ING Direct’s (USA) paperless-checking account, Electric Orange, will get a new bill-pay user interface over the weekend (see first screenshot). The direct banking giant has also jazzed up the logo (inset) for its online checking option introduced in early 2007 (previous post).
The new GUI attempts to make bill payment more understandable. With paper and electronic delivery to merchants, person-to-person payments (also paper or electronic), and expedited payments thrown in the mix, it was hard for users to know exactly which option to select (see second screenshot for old user interface).
ING Direct has reorganized payments into four functions and clearly identified the free (#1-3) vs. fee (#4):
1. Bill pay (paying merchants)
2. Person2Person (sending to an individual’s bank account)
3. Send a paper check
4. Overnight a check (for $20)
The company is also adding the following features (see third screenshot):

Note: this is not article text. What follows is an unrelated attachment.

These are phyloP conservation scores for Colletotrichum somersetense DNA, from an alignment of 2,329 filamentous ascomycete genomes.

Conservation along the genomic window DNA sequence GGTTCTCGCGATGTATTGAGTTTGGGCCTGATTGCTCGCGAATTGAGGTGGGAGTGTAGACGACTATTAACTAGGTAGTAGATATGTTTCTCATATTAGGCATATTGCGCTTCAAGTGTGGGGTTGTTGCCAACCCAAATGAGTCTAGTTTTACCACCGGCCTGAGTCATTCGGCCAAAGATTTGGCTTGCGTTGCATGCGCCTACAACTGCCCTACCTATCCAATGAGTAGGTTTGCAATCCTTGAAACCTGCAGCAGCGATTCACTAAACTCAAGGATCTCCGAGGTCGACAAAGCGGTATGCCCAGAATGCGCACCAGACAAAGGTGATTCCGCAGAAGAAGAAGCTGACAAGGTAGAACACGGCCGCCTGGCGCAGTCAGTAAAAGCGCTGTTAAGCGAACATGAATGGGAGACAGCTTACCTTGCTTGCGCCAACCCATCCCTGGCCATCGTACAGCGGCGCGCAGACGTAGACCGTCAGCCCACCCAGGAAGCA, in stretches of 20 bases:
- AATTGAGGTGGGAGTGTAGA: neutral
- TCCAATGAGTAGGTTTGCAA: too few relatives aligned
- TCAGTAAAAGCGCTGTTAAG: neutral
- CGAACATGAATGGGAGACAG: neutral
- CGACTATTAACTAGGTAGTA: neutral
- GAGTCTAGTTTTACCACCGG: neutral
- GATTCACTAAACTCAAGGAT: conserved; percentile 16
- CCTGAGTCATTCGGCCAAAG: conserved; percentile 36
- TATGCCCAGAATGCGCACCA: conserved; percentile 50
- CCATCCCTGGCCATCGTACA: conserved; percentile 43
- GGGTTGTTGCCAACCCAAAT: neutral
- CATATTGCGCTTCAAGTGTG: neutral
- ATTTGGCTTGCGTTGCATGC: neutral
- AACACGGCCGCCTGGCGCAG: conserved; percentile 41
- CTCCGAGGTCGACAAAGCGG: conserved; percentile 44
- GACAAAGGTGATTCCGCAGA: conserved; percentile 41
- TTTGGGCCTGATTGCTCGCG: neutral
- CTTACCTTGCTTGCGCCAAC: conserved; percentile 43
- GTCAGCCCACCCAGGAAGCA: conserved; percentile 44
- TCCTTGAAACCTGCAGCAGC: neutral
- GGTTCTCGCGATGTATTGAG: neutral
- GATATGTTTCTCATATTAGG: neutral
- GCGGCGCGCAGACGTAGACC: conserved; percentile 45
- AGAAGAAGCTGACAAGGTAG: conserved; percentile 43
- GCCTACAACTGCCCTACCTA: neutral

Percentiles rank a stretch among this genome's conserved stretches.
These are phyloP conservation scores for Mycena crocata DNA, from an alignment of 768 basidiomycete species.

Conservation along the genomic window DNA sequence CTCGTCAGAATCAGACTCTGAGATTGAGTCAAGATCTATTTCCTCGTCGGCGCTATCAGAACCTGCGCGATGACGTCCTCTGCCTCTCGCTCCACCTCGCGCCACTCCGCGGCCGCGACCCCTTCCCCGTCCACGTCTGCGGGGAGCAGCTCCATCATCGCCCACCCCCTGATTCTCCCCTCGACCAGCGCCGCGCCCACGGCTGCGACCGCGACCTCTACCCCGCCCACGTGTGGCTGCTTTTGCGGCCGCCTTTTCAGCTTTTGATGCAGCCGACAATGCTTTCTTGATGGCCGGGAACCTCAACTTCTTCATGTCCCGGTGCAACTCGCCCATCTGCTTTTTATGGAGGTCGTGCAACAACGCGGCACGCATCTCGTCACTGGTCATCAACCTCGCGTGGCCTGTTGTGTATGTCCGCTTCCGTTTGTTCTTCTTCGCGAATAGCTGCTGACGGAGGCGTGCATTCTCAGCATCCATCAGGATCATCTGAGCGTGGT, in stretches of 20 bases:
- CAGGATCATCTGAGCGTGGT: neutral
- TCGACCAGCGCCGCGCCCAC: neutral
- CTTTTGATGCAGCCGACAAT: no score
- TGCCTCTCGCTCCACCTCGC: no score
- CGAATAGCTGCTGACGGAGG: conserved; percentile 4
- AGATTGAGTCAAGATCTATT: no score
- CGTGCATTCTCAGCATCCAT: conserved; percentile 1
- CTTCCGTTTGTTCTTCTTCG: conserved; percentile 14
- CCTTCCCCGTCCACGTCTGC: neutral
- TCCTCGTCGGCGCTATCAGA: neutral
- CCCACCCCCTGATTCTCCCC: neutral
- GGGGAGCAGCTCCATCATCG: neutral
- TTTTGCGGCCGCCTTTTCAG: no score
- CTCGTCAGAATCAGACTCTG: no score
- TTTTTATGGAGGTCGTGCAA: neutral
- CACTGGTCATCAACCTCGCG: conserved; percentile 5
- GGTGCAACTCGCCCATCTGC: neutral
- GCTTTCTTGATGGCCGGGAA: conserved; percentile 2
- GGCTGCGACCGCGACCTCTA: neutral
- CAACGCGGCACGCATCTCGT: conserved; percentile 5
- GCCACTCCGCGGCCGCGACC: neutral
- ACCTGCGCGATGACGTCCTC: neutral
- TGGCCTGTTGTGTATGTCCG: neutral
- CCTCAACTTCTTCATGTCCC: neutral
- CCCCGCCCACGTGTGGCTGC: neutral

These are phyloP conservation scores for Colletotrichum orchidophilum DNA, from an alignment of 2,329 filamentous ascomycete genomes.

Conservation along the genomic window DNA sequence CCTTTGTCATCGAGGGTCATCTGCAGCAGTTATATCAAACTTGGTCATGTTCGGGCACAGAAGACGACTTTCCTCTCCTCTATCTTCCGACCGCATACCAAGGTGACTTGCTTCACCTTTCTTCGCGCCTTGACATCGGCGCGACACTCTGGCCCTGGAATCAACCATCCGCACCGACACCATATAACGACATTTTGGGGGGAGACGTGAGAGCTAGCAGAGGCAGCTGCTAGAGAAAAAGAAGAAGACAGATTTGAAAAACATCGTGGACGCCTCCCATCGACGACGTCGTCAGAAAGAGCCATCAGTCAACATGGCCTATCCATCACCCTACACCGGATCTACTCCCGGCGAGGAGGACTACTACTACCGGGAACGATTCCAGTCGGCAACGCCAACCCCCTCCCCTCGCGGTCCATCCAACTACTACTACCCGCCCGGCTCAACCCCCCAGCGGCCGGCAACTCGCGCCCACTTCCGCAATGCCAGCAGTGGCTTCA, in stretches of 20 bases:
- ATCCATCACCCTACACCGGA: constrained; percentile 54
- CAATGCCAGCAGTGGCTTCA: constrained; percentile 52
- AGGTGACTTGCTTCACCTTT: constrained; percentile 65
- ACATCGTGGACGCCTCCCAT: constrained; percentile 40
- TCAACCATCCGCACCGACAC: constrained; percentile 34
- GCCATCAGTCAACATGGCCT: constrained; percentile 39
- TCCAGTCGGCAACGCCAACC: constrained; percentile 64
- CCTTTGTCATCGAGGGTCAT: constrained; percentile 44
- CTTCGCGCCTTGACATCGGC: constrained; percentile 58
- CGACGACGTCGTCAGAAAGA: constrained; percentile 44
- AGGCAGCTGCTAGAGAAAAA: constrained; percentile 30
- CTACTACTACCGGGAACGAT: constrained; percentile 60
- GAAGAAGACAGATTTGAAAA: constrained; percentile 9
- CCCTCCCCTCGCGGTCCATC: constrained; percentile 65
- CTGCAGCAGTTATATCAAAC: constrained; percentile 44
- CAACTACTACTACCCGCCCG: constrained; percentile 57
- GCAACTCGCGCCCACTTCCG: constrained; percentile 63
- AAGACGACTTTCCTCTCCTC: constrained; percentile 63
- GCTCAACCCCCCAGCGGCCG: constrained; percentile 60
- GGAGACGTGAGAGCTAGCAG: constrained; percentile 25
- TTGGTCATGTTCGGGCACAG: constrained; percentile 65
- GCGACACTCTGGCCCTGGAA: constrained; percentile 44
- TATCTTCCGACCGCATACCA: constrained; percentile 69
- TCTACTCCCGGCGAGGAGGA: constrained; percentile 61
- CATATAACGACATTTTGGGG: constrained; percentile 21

- Electronic bill statements (ebills)
- Email due-date reminders
- New sorting options
- Expanded recurring payment options
- Simplified navigation
- Clearly shows estimated payment arrival date
Customers have been notified through two emails that various aspects of bill pay will not be functioning beginning over the three-day weekend as the system is converted.
Analysis: Overall, it’s a significant improvement, but there are still confusing aspects for novice users. For example, how do I decide between Person2Person and Send a Check? (see note 1) Why should I pay $20 for overnight, when the same delivery terms seem to be available in free bill pay? I’ll withhold final judgment until I have a chance to use it next week.
1. New bill-pay interface (link, begins 25 July 2009)
2. Previous user interface (22 July 2009)
3. Landing page describing the changes (link, 23 July 2009)
1. Answer: You have to have the person’s bank account info to use the P2P option.
2. For more on bill payment, see our Online Banking Report on Epayments (also part 1) (published in 2005) and the Online Banking Report 2009 through 2018 Forecast (published Jan 2009).